by S.G. Medvedev

(References prepared by M.W. Hastriter)

Primary Literature on Flea Distribution

There is extensive literature devoted to the geographical distribution of different flea taxa. However, a comprehensive analysis of the features of flea faunas of various zoogeographical regions and subregions, and of their links, has never been conducted. This problem was partly considered by Traub (1980) in justifying his hypothesis of the faunistic links between South America and Australia. Data on the world fauna of fleas were published in a series of monographs devoted to the Rothschild collection of fleas in the British Museum of Natural History (Hopkins & Rothschild, 1953, 1956, 1962, 1966, 1971; Mardon, 1981; Smit, 1987) and a monograph of the family Ceratophyllidae (Traub et al., 1983). Flea distribution and their host associations were presented also in a series of papers by Lewis (1972, 1973, 1974a, 1974b, 1974c, 1975). Later, data on new species and subspecies were added (Lewis & Lewis, 1985; Lewis, 1993).

Important monographs and publications on the faunas of various countries follow: Afghanistan (Lewis, 1973), Angola (Ribeiro, 1975), Australia (Dunnet and Mardon, 1974), Brazil (Linardi and Guimãraes, 2000), Canada, Alaska and Greenland (Holland, 1949, 1984), Chile (Beaucournu and Gallardo, 1991, 1992), China (Cai, 1997, Liu et al., 1986; Xie, 2000,Yu et al., 1990,), Czechoslovakia (Rosicky, 1957), Egypt (Lewis, 1967), Finland (Smit, 1969), France (Beaucournu and Launay, 1990), Germany (Peus, 1967, 1968, 1970, 1972), Greece (Beaucournu, 1988), India (Sharif, 1930), Iraq (Hubbard, 1960), Israel (Theodore and Costa, 1967), Italy (Berlinguer, 1964), Japan (Sakaguti, 1962; Sakaguti and Jameson, 1962), Korea (Tipton and Southwick, 1972), Libya (Cooreman, 1973), Madagascar (Beaucournu and Fontenille, 1993), Middle East (Lewis and Lewis, 1990), Mongolia (Goncharov, et al., 1989), Morocco (Hastriter and Tipton, 1975), New Guinea (Holland, 1969), New Zealand (Smit, 1979), Panama (Tipton and Mendez, 1966), Poland (Skuratowicz, 1964, 1967), Russia (Ioff and Skalon, 1954; Ioff, 1965; Skalon, 1970; Tiflov et al., 1977), Saudi Arabia (Lewis, 1982), South America (Johnson, 1957; Macchiavello, 1948), Turkey (Peus, 1977), USA (Fox, 1940; Hubbard, 1947; Lewis et al., 1988), Ukraine (Jurkina , 1961), Venezuela (Tipton and Machado-Allison, 1972), Yugoslavia (Slovenia)(Brelih, 1978).

In 1996-2000, geographic distribution patterns and parasite-host relations within the limits of the entire flea order were analyzed by means of special information analytical system PARHOST1 (Medvedev, 1996; 1997ab; 1998, 2000ab, 2002). According to these data, the distribution of 1,940 species of world fauna of the order Siphonaptera belonging to 240 genera of 18 families were analyzed. In analyzing the flea distribution, a modified Sclater-Wallace division of land into seven regions was used (see the figure in Medvedev, 1996). A summary of significant results are listed below (refer to literature for details).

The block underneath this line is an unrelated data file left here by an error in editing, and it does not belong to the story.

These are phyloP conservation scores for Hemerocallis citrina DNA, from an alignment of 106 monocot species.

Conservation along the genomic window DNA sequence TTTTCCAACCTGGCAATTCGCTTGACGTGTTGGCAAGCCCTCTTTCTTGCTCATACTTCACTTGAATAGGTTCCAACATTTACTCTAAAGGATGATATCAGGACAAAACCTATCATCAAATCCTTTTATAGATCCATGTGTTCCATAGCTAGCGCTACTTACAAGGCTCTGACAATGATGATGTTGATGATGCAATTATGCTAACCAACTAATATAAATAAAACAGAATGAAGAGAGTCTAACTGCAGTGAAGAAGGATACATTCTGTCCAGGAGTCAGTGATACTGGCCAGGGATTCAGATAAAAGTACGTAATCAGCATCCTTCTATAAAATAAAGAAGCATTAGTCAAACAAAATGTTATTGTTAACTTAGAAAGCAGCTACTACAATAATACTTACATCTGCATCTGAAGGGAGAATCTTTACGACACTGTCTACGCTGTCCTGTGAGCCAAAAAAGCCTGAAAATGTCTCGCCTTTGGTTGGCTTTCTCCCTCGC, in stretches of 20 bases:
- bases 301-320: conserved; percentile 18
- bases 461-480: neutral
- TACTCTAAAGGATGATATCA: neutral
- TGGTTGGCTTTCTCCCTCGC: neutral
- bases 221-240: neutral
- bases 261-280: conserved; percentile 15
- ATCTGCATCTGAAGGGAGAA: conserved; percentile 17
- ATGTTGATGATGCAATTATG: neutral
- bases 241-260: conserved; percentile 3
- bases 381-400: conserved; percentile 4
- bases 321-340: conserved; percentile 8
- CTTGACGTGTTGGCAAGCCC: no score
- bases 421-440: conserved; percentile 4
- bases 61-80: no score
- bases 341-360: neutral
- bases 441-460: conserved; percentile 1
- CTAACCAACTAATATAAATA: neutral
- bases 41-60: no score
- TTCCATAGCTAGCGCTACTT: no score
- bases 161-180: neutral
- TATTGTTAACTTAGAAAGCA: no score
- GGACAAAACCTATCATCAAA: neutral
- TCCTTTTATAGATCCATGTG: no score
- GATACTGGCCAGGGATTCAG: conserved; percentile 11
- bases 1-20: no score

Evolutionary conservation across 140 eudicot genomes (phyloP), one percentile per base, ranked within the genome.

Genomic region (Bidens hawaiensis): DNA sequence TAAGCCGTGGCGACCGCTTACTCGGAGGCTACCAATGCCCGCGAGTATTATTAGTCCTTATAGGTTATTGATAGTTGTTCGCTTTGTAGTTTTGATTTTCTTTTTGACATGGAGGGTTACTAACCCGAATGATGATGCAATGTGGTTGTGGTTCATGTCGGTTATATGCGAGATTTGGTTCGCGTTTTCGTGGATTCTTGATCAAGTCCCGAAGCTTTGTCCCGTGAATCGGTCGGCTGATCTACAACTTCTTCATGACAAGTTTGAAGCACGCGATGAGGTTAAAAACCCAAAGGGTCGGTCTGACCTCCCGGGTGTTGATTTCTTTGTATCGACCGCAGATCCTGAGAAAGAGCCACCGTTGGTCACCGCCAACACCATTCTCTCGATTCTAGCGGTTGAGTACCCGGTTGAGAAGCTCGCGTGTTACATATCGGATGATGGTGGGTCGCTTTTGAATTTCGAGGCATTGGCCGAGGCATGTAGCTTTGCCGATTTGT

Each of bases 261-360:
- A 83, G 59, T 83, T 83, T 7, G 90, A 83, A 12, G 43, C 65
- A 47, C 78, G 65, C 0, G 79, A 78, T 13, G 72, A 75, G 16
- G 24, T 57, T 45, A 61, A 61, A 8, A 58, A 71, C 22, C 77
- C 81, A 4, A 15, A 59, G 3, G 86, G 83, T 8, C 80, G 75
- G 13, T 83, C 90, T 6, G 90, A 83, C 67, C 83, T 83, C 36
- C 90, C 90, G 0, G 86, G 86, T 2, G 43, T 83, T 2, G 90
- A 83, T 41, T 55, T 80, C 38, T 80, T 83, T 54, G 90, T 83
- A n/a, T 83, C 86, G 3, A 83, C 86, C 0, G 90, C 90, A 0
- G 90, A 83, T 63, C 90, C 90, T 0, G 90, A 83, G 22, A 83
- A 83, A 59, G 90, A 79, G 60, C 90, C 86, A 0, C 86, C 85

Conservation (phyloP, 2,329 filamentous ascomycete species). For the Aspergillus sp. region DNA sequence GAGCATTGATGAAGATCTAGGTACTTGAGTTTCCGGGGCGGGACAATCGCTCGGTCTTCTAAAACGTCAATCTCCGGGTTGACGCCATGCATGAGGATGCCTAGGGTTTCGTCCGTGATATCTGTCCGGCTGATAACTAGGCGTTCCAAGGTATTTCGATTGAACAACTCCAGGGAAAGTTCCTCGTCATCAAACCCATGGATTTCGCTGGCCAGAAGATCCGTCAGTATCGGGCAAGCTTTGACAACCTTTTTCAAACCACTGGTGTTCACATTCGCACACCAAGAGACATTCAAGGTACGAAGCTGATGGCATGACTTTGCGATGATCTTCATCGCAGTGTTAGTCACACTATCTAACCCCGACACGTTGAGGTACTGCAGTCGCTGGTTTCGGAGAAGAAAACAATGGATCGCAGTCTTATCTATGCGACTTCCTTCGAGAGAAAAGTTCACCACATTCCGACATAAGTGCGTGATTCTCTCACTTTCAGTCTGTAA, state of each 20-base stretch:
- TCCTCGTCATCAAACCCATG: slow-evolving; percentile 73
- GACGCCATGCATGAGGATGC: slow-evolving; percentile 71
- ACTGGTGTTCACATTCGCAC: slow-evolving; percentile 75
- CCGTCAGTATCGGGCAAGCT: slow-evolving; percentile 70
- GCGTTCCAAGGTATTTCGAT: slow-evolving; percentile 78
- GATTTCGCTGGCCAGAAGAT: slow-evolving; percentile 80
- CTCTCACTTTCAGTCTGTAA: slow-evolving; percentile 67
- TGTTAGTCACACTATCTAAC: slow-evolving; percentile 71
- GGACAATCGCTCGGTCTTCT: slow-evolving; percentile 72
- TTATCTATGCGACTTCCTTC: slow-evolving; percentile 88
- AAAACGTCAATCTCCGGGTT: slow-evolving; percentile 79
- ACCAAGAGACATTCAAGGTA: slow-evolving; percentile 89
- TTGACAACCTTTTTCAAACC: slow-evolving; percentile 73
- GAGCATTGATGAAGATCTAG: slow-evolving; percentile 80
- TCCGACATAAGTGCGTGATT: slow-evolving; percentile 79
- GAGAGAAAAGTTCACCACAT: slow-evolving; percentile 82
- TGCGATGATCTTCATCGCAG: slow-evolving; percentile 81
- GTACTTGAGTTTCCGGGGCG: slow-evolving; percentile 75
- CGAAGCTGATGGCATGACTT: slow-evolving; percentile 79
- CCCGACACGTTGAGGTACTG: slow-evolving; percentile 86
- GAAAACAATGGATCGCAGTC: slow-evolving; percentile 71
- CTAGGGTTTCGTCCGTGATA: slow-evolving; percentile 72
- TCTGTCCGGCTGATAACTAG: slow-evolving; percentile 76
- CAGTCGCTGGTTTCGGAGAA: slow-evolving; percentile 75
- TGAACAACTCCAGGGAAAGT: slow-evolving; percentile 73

Important Characteristics of the Distribution of Fleas

I. Zoogeographic regions are highly endemic for particular groups of fleas.

Ninety-four percent of species are endemic to their regions and so similarities and peculiarities of faunas are best analyzed at the generic level.

II. Size of faunas are noticeably different.

The fauna of the Palaearctic region has the greatest diversity, including 96 genera and 892 species, which constitutes 38% of the total number of species known, and 38% of the known genera. The number of species in the Nearctic (299 species), the Afro-Tropical (275), and the Neotropical (289) regions are quite similar. The Indo-Malayan fauna has 191 species, and the Australian fauna 68 species. Regarding the total number of genera, the Nearctic holds the second place (68 genera); the Neotropical – the third (55); the Indo-Malayan – the fourth (52); the Afro-Tropical –the fifth (43), and the Australian – the sixth place (26).

III. Distribution of endemic genera (Tables 1 and 2).

The greatest numbers of endemic genera are found in the Neotropical (31) and the Australian (15) regions, which constitutes 56% and 58% of the total number of genera, respectively. The percentage of endemic genera is high in the Afro-Tropical (60.5%) and the Indo-Malayan (42.3%) regions, whereas for the Palaearctic and Nearctic regions the respective figures are 45% and 36.8%.

The greatest similarity index (SI)(Jaccard's and Chekanovskogo-Sørrensen formulas were used to estimate the similarities of faunas) at the generic level is that between the Palaearctic and Nearctic faunas (22.3%). The Nearctic fauna is also similar to the fauna of the Neotropical (SI 21.7%), and the Palaearctic fauna, to the fauna of the Indo-Malayan (SI 17.4%). The SI between the Indo-Malayan and the Afro-Tropical regions is 11.7%, and that between the Indo-Malayan and the Australian regions 13.0%.

TABLE 1. Similarity Index of Faunas of Seven Zoogeographical Regions (SI)(Jaccard's formula was used to estimate the similarities of faunas)
Zoogeographical Region Indo-Malayan Palaearctic Nearctic Neotropical Afro-Tropical Australian
Palaearctic 17.4 X
Nearctic 3.4 22.3 X
Neotropical 0.9 6.3 21.7 X
Afro-Tropical 11.7 12 0.9 2 X
Australian 13 1.6 0 1.2 6.1 X
New Zealand 5.4 0 0 3.3 2 14.2